Bien el libro Dej de leerlo para buscar otra literatura, pues estos libros en general ponen muchas p ginas a los hechos estilizados que en general son muy similares en todos ellos

  2. says:

    I liked this book, it started with the Country of Bhutan, a small country located between tibet and china which measures the gross national happiness, rather than gross domestic product It is the first country on earth to bepublically concerned with happiness than with production This is great So then it goes into how we define happiness how we can measure such an ephemeral thing 1 Relationships were the thing that gave people most happiness 2 Wealthier people generally happier.3 I I liked this book, it started with the Country of Bhutan, a small country located between tibet and china which measures the gross national happiness, rather than gross domestic product It is the first country on earth to bepublically concerned with happiness than with production This is great So then it goes into how we define happiness how we can measure such an ephemeral thing 1 Relationships were the thing that gave people most happiness 2 Wealthier people generally happier.3 It went into a lot of details then concerning politics like welfare, education and health resources for people and how this plays a role in the happiness of a country 4 Most of it it acknowledged was pretty obvious, married people were happier, healthier people were happier, wealthier people happier 5 Non obvious things, people...

  3. says:

    Seven factors of happiness inherited temperament, marriage, social relationships, employment, perceived health, religion and quality of government.Sleep is also important Sleep deprived people perform badly on all aspects of creativve thinking including originality, flexibility, generating unusual ideas being able to ...

  4. says:

    This book had some interesting thoughts, especially in the first two chapters and in a couple of the middle chapters, but it also had a lot of detail that didn t hold my attention I kept putting the book aside and later picking it back up Still, I feel like I learned a lot from reading it If nothing else, I have a better understanding of how our representational democracy actually works, how the media in my lifetime gives us a little bit of a distorted picture of the government, and how p This book had some interesting thoughts, especially in the first two chapters and in a couple of the middle chapters, but it also had a lot of detail that didn t hold my attention I kept putting ...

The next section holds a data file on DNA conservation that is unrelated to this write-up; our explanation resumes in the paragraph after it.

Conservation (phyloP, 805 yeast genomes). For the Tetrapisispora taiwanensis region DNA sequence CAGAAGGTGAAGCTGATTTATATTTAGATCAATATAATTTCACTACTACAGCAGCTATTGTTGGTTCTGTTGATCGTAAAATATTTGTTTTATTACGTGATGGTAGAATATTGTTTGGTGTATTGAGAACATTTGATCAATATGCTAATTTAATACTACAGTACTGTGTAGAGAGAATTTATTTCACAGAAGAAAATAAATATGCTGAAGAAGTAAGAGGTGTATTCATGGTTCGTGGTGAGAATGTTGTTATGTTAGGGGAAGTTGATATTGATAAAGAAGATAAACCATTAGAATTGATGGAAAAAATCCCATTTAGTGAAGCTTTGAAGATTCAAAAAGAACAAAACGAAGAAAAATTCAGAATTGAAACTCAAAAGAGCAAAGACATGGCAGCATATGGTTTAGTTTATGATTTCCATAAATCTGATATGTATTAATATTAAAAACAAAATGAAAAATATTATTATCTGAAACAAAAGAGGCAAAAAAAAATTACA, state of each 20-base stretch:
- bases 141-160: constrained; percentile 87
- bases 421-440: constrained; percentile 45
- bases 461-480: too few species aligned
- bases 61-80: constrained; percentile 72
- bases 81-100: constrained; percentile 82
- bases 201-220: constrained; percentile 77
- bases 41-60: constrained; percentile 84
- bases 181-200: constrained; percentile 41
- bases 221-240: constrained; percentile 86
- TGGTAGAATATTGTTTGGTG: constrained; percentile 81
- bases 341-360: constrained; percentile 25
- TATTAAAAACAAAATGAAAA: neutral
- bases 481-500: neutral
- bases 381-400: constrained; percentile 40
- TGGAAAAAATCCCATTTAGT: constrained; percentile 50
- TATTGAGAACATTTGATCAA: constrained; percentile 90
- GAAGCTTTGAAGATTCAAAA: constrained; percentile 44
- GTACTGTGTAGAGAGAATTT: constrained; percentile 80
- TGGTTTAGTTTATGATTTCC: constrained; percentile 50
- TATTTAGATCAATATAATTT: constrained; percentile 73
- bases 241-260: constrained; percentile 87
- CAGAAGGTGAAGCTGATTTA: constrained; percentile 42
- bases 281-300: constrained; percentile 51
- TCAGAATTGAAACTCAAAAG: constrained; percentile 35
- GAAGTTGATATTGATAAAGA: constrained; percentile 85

5. says:

    Interesting research data on what really makes people happy family situation, education, financial wealth, health conditions, etc Also offers some ideas on what governments could do to increase happiness in its citizens, but...

  6. says:

    I picked this one up again and finished it not my usual fiction Through studies and educated assumptions, it suggests how government might use public policy to make its citizens lead happier lives.

  7. says:

    This was not what I expected it to be, but that s probably my own fault for not looking closely at what it was trying to do I was looking forabout the research on happiness and less on the public policy aspects Oh well.

  8. says:

    Scientific studies of what promotes happiness tell us that we should pretty much pursue the liberal agenda Also teachcivics A lot .

  9. says:

    Bok takes a hard look at the newest research on happiness and how it might be used by policy makers, for better or worse I thought he did a great job of examining issues from multiple viewpoints.

  10. says:

    Fascinating topic but dreadfully boring book.